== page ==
The Carolina Hurricanes made their best push through the postseason since 2009 this season, though both ended in the same way: a 4-0 sweep by a team in black and yellow. It’s apparent, then, that although the Hurricanes are better than they have been in the last decade, they still need to improve.
The Canes barely made it into the postseason due to an overachieving Montreal team, and next year a few teams like the New Jersey Devils and the New York Rangers look prepared to chase a bubble spot again. Therefore, it’s important that the Canes do their best to get better and ice the best team they can.
Who could be out?
Everyone talks about winning or losing trades, but Ferland was a key piece to Carolina’s success in the opening frame of the season. Although injuries quickly derailed his season, Ferland played an important role early. While keeping him obviously helps protects the younger guys from anyone taking runs at them, his asking price is much too high. Reports put his asking price at around $5 million per year for five years at the lowest, and for a tough, grinder-type role, that just can’t hold up. Injuries derailed his season this year, and he is prone to miss more time down the road to other injuries. His price and risk factor are just too high.
McKegg was a great story. Traded from Wilkes Barre Scranton to the Checkers, McKegg eventually found his place on the roster of the Hurricanes after a few injuries. He cemented himself as a reliable fourth-line center and proved to be a key playoff grinder. His production was low though, and he can be replaced by better prospects in the system. Someone will pay him, like Derek Ryan or Joakim Nordstrom, but it shouldn’t be the Canes.
Reports suggest neither part of the goaltending tandem that brought the Canes back to the playoffs had resigned yet and were going to test free agency. McElhinney was one of the best waiver claims in franchise history and has proved to be a cool, calming presence in game. The 36-year-old journeyman goaltender may cycle back to the team, but as of now, it doesn’t look promising.
Mrazek wants to get paid. While many in Carolina may want to see him get paid, he is a huge risk. His career numbers aren’t great, and a long-term contract could turn around to bite the Canes, who still have the price tag of another goaltender weighing them down. The fans loved Mrazek, and he did steal quite a few games for us, but he isn’t an elite goaltender. His numbers are shaky, and his biggest boon was the help of our blueline. He is a risk for long term, but if the Canes can sign for three years, that would be ideal.
Now is where decisions get tough. McGinn was drafted by the Hurricanes in 2012 and has been with the team for a few years now. He is a fan favorite, hard worker and big hitter. He is a great cheap piece for the team that provides what head coach Rod Brind’Amour wants, but the truth is his roster spot can be filled by more talented prospects.
This isn’t a question of whether or not to bring him back, it’s a question of whether he chooses to come back. The 37-year-old new captain of the Canes hasn’t stated whether he intends to return to play for more seasons, but if he does, it is almost guaranteed that he will be playing for Carolina for an estimated two years at $3 million per year.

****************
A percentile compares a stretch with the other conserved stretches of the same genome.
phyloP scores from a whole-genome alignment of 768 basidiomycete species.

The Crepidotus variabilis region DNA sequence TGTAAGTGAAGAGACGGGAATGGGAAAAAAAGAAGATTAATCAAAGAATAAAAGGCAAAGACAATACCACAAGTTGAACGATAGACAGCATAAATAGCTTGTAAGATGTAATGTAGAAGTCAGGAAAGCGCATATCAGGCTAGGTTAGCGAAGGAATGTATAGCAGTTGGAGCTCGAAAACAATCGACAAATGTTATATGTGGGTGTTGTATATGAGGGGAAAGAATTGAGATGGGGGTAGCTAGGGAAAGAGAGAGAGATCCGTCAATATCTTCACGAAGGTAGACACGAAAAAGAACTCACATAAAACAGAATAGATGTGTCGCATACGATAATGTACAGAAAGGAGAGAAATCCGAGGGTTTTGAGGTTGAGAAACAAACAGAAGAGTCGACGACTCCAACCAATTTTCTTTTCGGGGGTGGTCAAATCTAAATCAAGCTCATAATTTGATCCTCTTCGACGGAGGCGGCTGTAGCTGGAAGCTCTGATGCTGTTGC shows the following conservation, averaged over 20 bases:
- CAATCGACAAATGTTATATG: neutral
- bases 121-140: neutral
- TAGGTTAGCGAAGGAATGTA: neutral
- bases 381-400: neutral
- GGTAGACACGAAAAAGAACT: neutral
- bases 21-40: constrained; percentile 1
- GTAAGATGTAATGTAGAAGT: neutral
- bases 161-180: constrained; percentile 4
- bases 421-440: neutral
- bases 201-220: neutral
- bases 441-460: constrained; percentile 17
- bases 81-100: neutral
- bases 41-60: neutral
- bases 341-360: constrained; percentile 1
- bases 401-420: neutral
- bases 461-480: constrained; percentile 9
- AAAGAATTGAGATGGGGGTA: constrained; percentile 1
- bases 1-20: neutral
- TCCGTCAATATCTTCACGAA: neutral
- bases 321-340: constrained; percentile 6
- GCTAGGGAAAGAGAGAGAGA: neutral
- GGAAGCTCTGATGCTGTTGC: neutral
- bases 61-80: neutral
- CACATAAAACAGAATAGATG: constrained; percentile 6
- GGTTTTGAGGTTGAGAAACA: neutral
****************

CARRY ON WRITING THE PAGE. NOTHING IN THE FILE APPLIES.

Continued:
The longest-tenured Cane, Faulk has played eight years for the club and has gone through many highs and lows. Always on the trade block it seems, Faulk really stepped up his game this year, proving to be reliable on the blueline. His offensive production has slowed but his more reliable defense makes him hard to let go. The truth of the matter is that he has one more year on his contract at $4.833 million, but his extension will be too costly for the Canes. He is currently the fourth-best defenseman on the team, and paying over $5 million to four blueliners is a lot of money tied up. His trade value is high and could bring back a good return, but the Canes shouldn't just trade him for the sake of it, as they could definitely benefit if Faulk wants to show out for his contract year.
Who is out?
Hurricane legend and greatest no. 12 the team has seen since… well… you know. Jokes aside, this was a simple buyout in which the team acquired a first-round pick from the Toronto Maple Leafs for essentially $3.833 million in cash and a $6.25 million cap hit.
Calvin de Haan
This departure was a tough one for the Hurricanes fan base to swallow, which is a true testament to how special last year's team was. Even though de Haan was only on the team for a single season, he made an impact as a genuine and sincere player with a strong work ethic and defensive game. The return for de Haan from Chicago was not great, but the truth of the matter was that the de Haan move was a salary dump and moving on from a player who suffered a second major injury in two seasons.
Calder Cup champion with the Checkers, Saarela had not only the hardest shot in the AHL, but a wickedly accurate one at that. One of the Canes' top prospects, Saarela was dealt to the Chicago Blackhawks in a package deal with de Haan. What might have made this move easier for management was an apparent lack of backchecking and intent by Saarela, which is obviously a no-go for Brind’Amour.
Roy is a true fourth-line center. A big 6’4” centerman, natural penalty killer and short-handed threat, Roy is an amazing forechecker that was vital to the Checkers' hyperaggressive and smothering PK unit. He could easily make the NHL roster of the Vegas Golden Knights out of training camp with the team's current cap hell.